In a situation where an annuitant receives monthly instalment payments and submits a request for an additional amount during the year, the CRA views this as a separate request and only requires withholding on the excess portion of that specific payment regardless of the amount of the ongoing instalment payments. However, where it appears that an annuitant is making separate requests in order to minimize the income tax withheld, for example, where a series of requests are made in a short period of time, it is our position that the withholding rate should be determined as if there was one request equal to the total of all amounts requested. Thus, a higher withholding rate could apply. We suggest payers use their discretion since it is sometimes difficult to apply these rules in these situations.

Note: It may be advantageous to the annuitant's overall tax liability if the tax rate applicable to the aggregate of the payments for the year is used rather than the lower rate determined on the additional withdrawal.

Use the rates listed under Withholding Rates.

Payments not subject to withholding

Payers are not required to deduct income tax from a lump-sum payment (including RRIF amounts) where the taxpayer's reportable income from "all sources" indicates there will not be a tax liability when their personal income tax return is filed. Taxpayers may complete Form TD1 Personal Tax Credits Return certifying their total eligible tax credits will be more than their taxable income for the year and provide it to the financial institution or carrier of the plan.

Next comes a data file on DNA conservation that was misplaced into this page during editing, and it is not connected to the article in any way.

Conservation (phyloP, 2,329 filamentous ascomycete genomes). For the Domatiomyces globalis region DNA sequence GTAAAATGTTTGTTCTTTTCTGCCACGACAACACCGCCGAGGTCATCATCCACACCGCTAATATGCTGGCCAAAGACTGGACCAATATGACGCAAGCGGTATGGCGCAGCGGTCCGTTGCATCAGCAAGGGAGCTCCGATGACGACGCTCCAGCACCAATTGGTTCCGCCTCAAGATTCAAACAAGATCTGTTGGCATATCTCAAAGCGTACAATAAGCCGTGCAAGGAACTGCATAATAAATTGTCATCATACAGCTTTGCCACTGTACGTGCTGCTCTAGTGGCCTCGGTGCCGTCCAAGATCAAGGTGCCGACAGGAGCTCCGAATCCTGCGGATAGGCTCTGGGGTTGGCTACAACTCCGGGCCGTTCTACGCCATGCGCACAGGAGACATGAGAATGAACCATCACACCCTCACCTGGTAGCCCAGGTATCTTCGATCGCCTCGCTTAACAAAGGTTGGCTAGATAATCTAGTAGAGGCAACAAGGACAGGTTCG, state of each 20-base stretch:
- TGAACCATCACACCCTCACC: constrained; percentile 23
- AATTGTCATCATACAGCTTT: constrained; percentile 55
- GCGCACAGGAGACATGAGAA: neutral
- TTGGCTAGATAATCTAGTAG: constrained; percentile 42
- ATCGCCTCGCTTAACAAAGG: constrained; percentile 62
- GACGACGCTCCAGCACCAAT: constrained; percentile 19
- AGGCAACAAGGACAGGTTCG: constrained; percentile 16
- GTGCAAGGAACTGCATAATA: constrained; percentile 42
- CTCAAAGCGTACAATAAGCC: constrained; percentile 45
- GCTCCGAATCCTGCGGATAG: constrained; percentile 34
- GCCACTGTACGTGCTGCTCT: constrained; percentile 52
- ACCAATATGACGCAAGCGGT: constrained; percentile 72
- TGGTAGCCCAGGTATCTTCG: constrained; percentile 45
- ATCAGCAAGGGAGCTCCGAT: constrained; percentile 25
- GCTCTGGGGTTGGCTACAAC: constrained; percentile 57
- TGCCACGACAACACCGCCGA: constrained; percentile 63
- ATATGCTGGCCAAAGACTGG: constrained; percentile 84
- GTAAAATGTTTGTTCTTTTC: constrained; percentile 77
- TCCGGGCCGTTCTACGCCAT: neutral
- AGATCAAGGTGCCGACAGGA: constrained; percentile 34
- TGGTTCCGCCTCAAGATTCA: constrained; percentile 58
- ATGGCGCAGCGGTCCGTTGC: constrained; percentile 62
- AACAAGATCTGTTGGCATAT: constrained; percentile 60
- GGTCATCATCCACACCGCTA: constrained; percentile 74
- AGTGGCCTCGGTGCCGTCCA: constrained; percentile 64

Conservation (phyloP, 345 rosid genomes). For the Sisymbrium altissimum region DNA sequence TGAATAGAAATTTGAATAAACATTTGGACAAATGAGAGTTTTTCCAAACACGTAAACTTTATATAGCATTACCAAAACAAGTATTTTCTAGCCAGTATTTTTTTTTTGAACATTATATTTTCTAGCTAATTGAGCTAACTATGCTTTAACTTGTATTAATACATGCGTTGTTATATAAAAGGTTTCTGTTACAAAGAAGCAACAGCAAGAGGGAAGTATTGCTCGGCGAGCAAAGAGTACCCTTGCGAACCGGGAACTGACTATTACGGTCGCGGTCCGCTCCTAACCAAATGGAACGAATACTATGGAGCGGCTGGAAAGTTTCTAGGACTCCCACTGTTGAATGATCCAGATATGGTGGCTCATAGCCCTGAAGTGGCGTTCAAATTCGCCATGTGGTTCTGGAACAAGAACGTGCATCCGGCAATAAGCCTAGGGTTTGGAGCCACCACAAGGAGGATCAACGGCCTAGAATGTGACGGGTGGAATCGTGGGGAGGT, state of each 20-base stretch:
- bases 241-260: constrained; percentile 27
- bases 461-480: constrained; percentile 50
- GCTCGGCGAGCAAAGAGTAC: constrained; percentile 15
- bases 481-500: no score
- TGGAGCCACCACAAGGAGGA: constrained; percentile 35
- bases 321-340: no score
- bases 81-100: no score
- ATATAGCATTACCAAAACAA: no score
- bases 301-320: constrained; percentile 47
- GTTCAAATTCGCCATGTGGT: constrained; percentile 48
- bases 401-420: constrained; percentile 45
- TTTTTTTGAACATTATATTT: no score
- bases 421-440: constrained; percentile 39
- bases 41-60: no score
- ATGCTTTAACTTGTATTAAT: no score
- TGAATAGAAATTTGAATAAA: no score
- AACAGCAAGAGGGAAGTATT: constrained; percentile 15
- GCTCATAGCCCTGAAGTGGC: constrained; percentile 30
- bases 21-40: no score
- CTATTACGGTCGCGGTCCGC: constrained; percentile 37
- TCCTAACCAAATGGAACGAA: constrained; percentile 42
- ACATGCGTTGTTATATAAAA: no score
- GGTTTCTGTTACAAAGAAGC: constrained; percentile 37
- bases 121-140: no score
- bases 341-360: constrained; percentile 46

Withholding Rates

Use the following withholding rates for lump-sum payments:

  • 10% (5% for Quebec) on amounts up to $5,000;
  • 20% (10% for Quebec) on amounts over $5,000;
  • 30% (15% for Quebec) on amounts over $15,000.

We wish to emphasize that these rates are only estimates. Since no tax is withheld at source on the minimum amount, annuitants of these plans are required to pay the tax attributable to such payments no later than April 30 of the year following the year in which they are received, unless they are required to make instalment payments.

Annuitants may exercise their discretion and request the payer increase withholding tax in order to reduce or eliminate a future tax liability. Form TD1 Personal Tax Credits Return is used for this purpose.

Q7.1. We have recently been advised that the CRA has changed its position on how we are to charge withholding tax on systematic withdrawals from a RRIF. The industry standard is to charge withholding tax based on the gross amount of each individual withdrawal. For example: in addition to the minimum amount, an annuitant has elected to receive instalment payments of $1,500 per month for an annual amount of $18,000 in excess of the minimum. We currently charge 10% tax withholding on each withdrawal of $1,500. Under the new rules, the payments would be charged a rate of 30% per instalment based on the single request of $18,000. Can you please advise if this is correct?